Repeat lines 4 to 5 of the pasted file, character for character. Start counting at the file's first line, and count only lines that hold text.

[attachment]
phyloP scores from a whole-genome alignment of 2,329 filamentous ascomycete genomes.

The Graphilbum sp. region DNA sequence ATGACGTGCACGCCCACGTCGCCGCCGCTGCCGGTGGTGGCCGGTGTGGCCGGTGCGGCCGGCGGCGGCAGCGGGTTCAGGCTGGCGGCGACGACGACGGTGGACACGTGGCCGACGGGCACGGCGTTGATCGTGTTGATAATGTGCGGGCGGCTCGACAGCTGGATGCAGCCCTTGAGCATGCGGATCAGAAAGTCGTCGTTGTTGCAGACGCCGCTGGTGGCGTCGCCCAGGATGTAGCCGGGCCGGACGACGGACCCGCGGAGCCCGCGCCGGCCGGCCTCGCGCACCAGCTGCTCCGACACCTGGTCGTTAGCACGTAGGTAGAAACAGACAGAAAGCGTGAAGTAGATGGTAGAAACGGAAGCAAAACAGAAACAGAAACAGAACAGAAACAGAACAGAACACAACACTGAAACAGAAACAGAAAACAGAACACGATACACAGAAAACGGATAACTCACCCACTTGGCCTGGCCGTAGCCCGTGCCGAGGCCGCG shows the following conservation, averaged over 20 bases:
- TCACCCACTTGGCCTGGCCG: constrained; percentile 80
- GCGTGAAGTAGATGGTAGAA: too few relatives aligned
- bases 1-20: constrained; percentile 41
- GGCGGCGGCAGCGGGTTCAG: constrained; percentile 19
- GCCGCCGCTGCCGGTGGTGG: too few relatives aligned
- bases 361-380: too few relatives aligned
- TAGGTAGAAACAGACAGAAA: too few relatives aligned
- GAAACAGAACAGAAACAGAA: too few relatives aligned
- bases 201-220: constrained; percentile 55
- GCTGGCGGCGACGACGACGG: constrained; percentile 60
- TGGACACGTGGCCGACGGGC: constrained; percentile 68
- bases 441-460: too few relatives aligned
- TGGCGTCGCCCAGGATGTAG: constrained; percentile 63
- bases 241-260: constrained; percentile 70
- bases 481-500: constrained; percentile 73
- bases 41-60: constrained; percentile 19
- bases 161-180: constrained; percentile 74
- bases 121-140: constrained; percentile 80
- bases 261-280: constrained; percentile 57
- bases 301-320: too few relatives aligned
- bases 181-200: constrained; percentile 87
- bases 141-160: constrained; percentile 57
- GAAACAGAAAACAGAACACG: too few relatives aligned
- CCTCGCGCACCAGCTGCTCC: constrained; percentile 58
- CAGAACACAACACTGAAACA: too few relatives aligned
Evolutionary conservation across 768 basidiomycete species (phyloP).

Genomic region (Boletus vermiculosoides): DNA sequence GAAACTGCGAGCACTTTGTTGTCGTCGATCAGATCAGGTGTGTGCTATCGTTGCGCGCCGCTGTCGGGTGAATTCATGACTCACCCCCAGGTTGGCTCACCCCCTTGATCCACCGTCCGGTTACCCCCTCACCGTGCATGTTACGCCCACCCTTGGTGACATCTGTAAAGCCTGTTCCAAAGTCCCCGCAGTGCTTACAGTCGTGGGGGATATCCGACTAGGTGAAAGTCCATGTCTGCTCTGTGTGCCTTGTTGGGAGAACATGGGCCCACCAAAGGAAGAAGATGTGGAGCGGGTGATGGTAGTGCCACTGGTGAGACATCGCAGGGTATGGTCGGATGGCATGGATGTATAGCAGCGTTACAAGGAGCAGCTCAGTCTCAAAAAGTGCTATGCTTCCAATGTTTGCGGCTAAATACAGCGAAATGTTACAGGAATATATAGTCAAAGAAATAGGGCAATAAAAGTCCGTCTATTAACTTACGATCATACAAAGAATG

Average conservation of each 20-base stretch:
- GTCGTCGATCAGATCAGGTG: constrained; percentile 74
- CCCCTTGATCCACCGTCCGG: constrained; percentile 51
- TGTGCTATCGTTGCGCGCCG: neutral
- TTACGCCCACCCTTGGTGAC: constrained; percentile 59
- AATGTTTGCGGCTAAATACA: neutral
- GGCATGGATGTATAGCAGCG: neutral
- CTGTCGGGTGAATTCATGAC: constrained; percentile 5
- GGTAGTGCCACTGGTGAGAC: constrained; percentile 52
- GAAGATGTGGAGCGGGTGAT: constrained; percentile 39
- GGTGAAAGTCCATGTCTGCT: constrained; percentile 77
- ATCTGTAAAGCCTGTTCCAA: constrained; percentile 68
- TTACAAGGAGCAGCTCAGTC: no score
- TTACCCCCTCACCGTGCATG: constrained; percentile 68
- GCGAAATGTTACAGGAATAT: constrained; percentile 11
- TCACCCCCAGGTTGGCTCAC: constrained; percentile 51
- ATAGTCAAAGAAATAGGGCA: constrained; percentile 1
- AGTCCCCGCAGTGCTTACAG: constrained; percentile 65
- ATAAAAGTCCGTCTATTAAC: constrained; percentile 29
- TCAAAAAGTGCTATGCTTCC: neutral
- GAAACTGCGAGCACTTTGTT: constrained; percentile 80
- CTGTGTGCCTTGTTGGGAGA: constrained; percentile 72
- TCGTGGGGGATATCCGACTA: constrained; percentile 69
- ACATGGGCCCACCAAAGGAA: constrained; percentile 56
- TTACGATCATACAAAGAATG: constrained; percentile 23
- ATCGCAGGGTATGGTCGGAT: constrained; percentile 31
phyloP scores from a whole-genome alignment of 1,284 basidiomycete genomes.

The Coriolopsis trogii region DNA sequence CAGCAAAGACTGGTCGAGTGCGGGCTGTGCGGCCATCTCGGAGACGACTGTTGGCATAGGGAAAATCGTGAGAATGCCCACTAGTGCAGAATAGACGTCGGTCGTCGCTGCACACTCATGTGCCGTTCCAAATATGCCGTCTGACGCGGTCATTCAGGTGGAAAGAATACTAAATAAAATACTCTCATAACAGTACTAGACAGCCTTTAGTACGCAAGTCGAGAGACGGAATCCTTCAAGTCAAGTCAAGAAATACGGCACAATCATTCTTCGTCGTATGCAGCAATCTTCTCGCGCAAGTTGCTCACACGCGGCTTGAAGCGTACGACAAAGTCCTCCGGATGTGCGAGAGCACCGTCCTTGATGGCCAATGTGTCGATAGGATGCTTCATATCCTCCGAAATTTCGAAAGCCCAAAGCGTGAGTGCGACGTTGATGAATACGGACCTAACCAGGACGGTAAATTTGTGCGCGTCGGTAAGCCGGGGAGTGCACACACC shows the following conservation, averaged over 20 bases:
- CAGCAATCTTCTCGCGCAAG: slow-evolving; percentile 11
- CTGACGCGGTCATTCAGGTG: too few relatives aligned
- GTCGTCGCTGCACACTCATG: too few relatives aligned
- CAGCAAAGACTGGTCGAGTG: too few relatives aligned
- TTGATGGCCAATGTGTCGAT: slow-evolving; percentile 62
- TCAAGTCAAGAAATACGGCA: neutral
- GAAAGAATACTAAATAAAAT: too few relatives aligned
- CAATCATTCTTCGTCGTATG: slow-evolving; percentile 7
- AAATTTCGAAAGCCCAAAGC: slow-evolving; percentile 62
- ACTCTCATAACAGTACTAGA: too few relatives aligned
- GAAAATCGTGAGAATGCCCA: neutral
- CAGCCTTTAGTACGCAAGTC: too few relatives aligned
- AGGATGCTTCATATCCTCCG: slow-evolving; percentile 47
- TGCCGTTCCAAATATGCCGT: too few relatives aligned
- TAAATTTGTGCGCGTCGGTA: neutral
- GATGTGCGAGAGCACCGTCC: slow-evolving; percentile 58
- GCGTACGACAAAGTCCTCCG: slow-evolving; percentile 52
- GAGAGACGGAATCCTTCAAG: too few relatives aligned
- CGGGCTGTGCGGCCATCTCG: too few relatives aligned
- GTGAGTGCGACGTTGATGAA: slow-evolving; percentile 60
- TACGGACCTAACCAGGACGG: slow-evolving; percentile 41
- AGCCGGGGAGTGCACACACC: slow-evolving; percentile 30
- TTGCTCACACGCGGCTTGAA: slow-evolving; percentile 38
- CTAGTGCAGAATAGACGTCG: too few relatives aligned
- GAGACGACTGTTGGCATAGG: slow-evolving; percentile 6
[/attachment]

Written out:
- GCGTGAAGTAGATGGTAGAA: too few relatives aligned
- bases 1-20: constrained; percentile 41